Consumer confidence rises as fear factor fades
CONSUMER SENTIMENT rose unexpectedly last month as uncertainty over the scale of the budgetary adjustment facing the State declined.
But the survey, which was conducted in the middle of the month, does not reflect the period leading up to the EU-IMF bailout and overall sentiment remains “overwhelmingly gloomy”.
The KBC Ireland/ESRI Consumer Sentiment Index rose marginally in November to 48.4 from 48.1 the previous month, reversing a steady decline in the three previous months.
However, the three-month moving average, which gives a more reliable indication of the underlying trend, declined to 49.6 from the previous reading of 54.0 and continued to point towards a “darkening mood among Irish consumers”. The November figure remains above the all-time low of 39.6 recorded in July 2008.
Three-quarters of respondents believe the economy will get worse in 2011 while some two-thirds expect their household income to deteriorate next year.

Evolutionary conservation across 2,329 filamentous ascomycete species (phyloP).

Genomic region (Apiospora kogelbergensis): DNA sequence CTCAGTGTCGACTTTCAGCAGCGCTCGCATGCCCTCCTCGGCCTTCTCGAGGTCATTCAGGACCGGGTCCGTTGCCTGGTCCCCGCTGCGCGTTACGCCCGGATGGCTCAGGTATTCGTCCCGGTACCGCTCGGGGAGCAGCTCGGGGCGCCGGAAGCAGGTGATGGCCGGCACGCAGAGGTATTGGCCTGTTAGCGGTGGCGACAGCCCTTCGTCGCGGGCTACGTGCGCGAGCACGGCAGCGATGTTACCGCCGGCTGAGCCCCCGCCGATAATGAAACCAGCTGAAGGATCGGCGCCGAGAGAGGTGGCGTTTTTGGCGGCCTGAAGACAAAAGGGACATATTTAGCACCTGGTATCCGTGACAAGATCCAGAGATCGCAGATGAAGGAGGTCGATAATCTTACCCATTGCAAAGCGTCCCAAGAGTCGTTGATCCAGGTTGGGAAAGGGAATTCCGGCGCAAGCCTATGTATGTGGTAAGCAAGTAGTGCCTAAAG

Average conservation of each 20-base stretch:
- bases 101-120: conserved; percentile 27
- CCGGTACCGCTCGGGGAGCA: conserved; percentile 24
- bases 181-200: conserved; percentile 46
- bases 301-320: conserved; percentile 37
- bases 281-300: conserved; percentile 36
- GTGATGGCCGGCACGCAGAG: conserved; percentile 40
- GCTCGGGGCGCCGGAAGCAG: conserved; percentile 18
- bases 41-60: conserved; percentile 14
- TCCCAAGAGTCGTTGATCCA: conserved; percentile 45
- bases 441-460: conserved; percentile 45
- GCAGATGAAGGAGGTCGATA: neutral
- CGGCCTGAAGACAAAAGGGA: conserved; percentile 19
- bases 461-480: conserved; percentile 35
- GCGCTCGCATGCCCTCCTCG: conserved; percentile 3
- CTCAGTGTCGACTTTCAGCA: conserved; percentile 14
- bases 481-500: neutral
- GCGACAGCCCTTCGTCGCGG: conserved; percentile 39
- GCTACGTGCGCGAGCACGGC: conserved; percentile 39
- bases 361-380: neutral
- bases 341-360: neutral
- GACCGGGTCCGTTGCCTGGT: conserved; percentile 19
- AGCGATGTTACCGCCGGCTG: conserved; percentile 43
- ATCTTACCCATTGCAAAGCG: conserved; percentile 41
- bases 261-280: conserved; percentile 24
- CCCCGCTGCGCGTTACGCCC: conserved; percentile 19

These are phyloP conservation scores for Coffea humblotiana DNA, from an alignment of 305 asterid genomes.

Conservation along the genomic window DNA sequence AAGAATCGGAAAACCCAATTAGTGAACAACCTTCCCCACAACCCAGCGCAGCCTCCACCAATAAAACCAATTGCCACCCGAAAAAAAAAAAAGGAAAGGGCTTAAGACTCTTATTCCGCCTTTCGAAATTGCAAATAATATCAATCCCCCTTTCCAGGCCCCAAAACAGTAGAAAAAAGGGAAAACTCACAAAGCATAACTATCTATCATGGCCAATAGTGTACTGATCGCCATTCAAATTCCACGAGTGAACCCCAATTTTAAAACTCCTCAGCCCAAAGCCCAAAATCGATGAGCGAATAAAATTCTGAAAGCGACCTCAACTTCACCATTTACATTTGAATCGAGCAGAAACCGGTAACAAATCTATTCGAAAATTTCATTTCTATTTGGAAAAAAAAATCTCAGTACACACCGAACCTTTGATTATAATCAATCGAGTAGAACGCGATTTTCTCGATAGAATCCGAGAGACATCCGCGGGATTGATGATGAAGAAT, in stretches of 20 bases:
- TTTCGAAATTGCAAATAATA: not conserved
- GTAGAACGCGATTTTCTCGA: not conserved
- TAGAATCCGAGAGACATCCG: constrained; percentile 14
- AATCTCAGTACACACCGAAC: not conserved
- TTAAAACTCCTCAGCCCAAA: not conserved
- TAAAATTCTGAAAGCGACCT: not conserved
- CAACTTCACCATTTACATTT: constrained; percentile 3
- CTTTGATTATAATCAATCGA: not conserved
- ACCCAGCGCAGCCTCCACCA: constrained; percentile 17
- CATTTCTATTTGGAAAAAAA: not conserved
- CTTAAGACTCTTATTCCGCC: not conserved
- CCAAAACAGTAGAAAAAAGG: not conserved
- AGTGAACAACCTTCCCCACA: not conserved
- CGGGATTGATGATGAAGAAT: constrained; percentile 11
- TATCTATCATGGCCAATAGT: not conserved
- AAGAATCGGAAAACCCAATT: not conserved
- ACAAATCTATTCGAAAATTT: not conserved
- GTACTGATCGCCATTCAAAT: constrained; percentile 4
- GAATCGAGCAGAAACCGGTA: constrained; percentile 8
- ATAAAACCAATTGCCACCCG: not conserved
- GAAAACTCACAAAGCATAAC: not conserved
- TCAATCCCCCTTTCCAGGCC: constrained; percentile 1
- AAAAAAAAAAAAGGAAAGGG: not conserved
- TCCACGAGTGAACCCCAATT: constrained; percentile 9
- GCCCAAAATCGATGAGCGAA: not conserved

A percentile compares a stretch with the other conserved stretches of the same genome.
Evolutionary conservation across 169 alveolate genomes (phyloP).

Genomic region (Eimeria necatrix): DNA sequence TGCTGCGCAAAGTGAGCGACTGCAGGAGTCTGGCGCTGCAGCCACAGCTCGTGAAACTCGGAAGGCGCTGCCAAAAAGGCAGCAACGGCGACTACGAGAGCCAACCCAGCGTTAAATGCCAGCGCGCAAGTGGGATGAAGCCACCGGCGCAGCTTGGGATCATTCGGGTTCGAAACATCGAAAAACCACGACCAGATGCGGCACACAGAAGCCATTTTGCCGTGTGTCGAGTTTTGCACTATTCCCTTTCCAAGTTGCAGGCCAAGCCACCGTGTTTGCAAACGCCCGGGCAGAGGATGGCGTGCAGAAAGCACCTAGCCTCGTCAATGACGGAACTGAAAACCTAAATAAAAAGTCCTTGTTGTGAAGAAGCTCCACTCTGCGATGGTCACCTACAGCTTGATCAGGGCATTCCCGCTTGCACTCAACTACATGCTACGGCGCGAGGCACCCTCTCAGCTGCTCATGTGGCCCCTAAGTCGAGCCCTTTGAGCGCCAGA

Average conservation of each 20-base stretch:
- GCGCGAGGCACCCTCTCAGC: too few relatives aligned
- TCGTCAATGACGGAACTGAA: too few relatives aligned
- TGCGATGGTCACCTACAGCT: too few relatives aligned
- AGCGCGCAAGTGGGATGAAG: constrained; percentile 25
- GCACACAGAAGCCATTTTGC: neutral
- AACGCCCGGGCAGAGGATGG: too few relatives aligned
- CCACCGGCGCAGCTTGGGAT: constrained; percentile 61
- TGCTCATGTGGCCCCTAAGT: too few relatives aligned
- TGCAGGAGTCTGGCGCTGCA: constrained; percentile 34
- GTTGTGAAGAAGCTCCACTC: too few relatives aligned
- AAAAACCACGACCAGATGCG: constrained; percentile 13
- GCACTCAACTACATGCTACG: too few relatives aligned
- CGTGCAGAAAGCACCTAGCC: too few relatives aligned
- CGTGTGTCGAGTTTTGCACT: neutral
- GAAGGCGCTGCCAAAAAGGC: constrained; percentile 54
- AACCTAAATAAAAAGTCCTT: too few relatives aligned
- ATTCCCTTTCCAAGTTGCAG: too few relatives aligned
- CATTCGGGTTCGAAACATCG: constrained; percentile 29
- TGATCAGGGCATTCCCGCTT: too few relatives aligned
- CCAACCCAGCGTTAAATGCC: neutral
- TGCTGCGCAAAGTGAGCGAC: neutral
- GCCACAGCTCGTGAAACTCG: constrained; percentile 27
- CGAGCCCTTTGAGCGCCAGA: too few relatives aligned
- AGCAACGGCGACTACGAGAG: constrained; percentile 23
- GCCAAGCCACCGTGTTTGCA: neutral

The survey also cautioned against extrapolating the trends “forward”, given the “momentous changes” under way at present.
KBC economist Austin Hughes said the November sentiment results were “encouraging as well as surprising”.
“They may be no more than a statistical correction following the very sharp fall in recent months but they could also hint that, even if Irish consumers remain very gloomy, confidence is not completely in freefall,” he said.
“It will take another month or two of data to say whether Irish consumer confidence is bottoming out but it could be that most people have already priced in a great deal of bad news about their future.
“While the emerging outlook in terms of general economic conditions and the prospects for household finances is likely to be very difficult, it may not be quite as awful as had been feared. It may also be that uncertainty is even more corrosive of confidence than a very painful reality,” he said.